Companies offering online gaming and sports betting in Ontario have to be ready to pivot their marketing strategies to proactively comply with recently introduced regulations prohibiting the use of current or retired athletes in advertisements for their products.
The amended regulations from the Alcohol and Gaming Commission of Ontario (AGCO), which will formally take effect on February 28, 2024, also ban ads from entertainers, social media influencers, role models and cartoon characters who would “likely be expected to appeal to minors.”
Esports-focused Rivalry was one of several licensed operators in Ontario that provided guidance to AGCO on the development of marketing standards that would maintain a competitive and responsible set of rules for the province.
“AGCO's new guidelines will likely push operators to be more creative with their marketing versus traditional betting advertisements which have historically relied heavily on celebrity and athlete endorsements,” said Steven Salz, co-founder and CEO of the Toronto-based company.
“Rivalry's marketing and acquisition strategy has always prioritized organic content and original IP as opposed to promoting betting itself.
“From that standpoint, we don't expect AGCO's guidelines to impact our operations materially, though we will make any necessary adjustments to ensure we remain compliant moving forward.”
Shelley White, CEO of the Responsible Gambling Council (RGC) in Canada, said the group was pleased to see that the AGCO is making changes to the current advertising standards to protect vulnerable populations from the risks of gambling.
“Gambling participation typically increases during adolescence and peaks in young adulthood when the risks for gambling harm is also amplified,” White said. “Banning the use of athletes and restricting celebrity endorsements is an important step towards minimizing harm.”
Ontario launched its competitive market for online gambling in April last year and like in many other markets saw an early boom in ads on television, radio, billboards and other sports-media channels.
As a result of the updated standards, eliminated from the Ontario airwaves will be BetMGM’s existing promotional tie-ups with Edmonton Oilers star Connor McDavid, the league’s reigning most valuable player, and hockey legend Wayne Gretzky.
Bet99 also has a partnership with Toronto Maple Leafs star Auston Matthews.
The impact on other marketing strategies should also become clearer as the AGCO prepares additional guidance around the standards.
“We commend the AGCO for instituting the long-rumoured adjustments to operator marketing standards while also acknowledging the new rules will force a pivot in our strategy, as well as many other legally regulated operators in Ontario,” said Nic Sulsky, PointsBet Canada’s chief commercial officer.
Sulsky stressed that the “extent of that pivot is not yet known while we await further clarification from the AGCO, but we are ready to adapt as needed across our marketing and advertising methods.”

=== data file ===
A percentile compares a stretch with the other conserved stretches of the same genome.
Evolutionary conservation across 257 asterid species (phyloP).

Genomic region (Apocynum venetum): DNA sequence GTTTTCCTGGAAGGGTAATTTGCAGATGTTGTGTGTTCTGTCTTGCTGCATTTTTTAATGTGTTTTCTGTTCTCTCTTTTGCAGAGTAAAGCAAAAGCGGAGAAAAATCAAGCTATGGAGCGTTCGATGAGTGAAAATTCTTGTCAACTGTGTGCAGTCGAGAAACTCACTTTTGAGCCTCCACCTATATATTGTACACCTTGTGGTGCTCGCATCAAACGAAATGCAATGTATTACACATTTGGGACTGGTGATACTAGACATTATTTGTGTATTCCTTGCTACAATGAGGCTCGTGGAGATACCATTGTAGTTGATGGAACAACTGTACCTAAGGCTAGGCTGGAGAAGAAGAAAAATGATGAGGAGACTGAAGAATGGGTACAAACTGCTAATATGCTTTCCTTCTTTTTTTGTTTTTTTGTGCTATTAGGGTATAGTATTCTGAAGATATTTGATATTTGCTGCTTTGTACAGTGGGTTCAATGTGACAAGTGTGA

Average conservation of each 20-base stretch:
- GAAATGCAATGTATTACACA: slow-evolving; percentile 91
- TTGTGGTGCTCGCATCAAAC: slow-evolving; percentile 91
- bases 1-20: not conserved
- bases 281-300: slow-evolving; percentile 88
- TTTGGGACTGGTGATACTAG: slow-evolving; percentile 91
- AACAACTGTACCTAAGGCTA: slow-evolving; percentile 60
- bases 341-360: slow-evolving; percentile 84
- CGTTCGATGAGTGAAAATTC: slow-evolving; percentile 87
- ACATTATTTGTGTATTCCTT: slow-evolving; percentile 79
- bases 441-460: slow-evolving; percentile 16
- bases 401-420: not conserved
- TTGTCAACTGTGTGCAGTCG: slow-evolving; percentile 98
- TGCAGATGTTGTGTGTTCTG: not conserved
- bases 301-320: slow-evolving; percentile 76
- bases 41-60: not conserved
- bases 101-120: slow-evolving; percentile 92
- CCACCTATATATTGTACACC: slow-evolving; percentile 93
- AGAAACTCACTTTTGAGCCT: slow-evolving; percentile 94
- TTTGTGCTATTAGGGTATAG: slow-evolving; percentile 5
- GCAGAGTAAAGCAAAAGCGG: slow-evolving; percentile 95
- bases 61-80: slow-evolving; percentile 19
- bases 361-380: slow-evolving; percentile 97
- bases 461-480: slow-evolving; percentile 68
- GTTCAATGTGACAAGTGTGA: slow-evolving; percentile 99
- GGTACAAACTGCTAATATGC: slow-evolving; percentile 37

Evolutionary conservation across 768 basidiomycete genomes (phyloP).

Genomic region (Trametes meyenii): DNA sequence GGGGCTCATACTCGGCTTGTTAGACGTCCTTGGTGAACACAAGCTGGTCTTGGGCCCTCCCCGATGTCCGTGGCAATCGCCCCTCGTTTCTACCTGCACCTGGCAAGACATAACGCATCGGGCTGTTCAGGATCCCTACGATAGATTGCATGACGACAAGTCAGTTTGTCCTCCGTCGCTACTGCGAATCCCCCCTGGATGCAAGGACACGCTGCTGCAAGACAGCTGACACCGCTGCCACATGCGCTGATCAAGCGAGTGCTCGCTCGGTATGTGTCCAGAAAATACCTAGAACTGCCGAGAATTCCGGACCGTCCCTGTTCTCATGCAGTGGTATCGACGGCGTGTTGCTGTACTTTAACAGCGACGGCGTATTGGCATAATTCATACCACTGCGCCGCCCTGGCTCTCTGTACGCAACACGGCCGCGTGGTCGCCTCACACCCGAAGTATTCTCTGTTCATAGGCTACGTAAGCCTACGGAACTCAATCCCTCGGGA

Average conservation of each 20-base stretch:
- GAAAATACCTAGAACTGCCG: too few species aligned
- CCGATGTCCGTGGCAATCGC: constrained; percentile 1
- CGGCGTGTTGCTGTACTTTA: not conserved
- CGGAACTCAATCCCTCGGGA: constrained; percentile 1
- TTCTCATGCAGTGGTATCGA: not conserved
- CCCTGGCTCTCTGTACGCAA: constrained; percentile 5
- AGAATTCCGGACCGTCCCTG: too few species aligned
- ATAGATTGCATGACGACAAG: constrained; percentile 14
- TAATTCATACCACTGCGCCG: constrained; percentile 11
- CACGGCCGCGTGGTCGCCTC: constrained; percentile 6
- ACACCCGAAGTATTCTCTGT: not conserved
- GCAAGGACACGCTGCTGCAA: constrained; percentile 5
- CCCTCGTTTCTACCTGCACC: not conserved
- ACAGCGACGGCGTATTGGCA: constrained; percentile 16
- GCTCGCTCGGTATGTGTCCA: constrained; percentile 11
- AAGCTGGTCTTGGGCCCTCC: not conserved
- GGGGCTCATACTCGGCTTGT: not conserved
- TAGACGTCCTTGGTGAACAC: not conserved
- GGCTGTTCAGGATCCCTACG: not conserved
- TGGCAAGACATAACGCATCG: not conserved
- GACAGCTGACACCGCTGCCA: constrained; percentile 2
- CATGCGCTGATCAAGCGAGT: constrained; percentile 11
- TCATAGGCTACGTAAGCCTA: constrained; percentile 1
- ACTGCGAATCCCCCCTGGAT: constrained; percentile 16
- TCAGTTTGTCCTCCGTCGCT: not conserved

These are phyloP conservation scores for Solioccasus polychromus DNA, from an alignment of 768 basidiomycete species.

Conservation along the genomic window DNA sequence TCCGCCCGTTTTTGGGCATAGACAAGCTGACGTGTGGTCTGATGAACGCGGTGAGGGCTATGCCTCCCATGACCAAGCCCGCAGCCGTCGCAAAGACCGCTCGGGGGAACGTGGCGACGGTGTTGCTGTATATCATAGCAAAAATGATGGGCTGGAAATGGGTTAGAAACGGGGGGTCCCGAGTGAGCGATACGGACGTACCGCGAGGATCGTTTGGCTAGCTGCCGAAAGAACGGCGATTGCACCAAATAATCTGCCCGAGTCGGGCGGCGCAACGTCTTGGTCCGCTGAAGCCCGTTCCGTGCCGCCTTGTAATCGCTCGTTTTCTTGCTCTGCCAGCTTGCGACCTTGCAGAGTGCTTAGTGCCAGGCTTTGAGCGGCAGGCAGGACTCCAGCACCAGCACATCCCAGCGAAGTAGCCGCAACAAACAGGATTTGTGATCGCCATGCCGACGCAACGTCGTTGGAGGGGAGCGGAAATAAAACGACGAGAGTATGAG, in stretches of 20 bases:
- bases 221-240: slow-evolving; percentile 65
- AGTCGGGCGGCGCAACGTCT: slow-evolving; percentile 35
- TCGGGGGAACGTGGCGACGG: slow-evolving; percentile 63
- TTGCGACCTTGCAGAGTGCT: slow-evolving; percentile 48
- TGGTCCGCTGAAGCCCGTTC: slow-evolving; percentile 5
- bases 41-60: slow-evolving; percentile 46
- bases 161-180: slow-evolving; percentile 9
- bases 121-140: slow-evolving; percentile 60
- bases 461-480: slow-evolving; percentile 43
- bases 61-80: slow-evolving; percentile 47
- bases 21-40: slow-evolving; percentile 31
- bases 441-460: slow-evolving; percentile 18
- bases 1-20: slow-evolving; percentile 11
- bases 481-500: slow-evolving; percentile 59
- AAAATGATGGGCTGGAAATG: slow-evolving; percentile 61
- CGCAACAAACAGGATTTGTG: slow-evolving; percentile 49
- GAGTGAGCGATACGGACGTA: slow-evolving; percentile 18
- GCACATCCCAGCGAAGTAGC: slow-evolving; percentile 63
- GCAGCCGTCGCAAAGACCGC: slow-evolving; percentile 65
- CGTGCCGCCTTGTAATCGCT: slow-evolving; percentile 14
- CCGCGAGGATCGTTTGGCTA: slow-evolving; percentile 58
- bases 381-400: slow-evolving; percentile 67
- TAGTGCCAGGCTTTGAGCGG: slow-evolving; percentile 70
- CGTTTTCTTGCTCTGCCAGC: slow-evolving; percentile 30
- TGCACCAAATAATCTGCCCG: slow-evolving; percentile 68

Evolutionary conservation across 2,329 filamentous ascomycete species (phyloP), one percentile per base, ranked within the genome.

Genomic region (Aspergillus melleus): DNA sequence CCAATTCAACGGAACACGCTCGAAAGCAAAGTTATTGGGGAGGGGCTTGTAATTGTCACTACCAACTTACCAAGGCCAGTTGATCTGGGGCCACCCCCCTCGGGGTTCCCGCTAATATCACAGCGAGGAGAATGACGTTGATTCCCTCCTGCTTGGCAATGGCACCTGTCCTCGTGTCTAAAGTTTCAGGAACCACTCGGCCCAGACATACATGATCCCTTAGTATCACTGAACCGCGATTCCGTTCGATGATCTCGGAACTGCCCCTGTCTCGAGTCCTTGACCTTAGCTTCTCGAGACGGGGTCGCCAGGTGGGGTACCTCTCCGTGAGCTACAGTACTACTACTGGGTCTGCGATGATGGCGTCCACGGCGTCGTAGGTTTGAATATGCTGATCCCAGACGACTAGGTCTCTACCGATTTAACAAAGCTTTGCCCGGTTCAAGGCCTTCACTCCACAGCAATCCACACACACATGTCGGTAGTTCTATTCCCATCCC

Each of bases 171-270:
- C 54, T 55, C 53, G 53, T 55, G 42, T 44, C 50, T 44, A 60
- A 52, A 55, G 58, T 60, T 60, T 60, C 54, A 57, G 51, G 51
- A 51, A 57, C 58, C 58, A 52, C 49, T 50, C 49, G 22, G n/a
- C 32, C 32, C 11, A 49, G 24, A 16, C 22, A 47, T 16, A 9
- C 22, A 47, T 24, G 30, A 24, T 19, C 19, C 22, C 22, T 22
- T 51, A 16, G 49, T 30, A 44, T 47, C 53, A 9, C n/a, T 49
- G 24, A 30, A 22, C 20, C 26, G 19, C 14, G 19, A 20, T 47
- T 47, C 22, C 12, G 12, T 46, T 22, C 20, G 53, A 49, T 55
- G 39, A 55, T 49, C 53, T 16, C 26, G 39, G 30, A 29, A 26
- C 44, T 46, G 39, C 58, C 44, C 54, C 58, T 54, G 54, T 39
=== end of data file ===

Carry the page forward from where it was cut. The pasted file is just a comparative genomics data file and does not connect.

The AGCO standards align somewhat with existing rules on alcohol advertising in Ontario, which prevent the use of celebrities who would “reasonably be expected” to appeal to persons under the lawful drinking age.
Danielle Bush, an attorney with McCarthy Tetrault in Toronto, said further guidance from the AGCO is sorely needed as it is not immediately apparent which celebrities who might appear in gambling advertisements would likely be expected to appeal to minors.
“There is some concern that the AGCO will take the same approach to this issue as to many others and advise operators that they are required to use their own judgement on the matter,” Bush said.
“Unfortunately, the AGCO has been known to advise operators that their judgement failed them on a particular point and to then fine the operator for contravening the standard in question (in sum for guessing incorrectly).”
White stressed that the use of celebrities and athletes in gambling advertising makes what can be a risky activity seem cool.
“This is a step in the right direction to protect people against gambling harms,” White said. “As the Ontario market continues to evolve it is critical that there are prevention efforts in place to reduce risk and to create a culture of safer play.”
Penn Entertainment-owned theScore Bet launched a new campaign prior to the launch of the National Football League (NFL) season last week that features an old-school bookmaker who is far less appealing that theScore.
Aubrey Levy, theScore’s head of marketing, said the decision not to lean on any athletes was not related to the pending AGCO changes.
“Celebrity has never been a prerequisite in our campaign ideation,” Levy told The Message, an online magazine covering the Canadian advertising industry. “When we’ve used talent previously, it was always in support of the campaign message, rather than the primary focal point.”
“So, as we decided to focus this campaign more on a comparison of our differentiated value proposition versus the category, creatively celebrity didn’t fit as well to support the strategy,” he said.
As Ontario’s gaming industry pivots to comply with the new advertising restrictions, there is still a bill pending in the Legislative Assembly of Ontario that would ban all online gambling advertising in the province.
In addition, Marty Deacon, who represents a region of Ontario as an independent senator in Canada's federal parliament, has introduced legislation to create a national framework to regulate advertising.
At least some Ontario online gambling operators would be open to further conversation on the advertising front.
“A whistle-to-whistle ban on betting advertisements has had a positive outcome in other countries with regards to the fan viewing experience — though it remains to be seen whether or not Ontario will follow suit,” Rivalry's Salz said.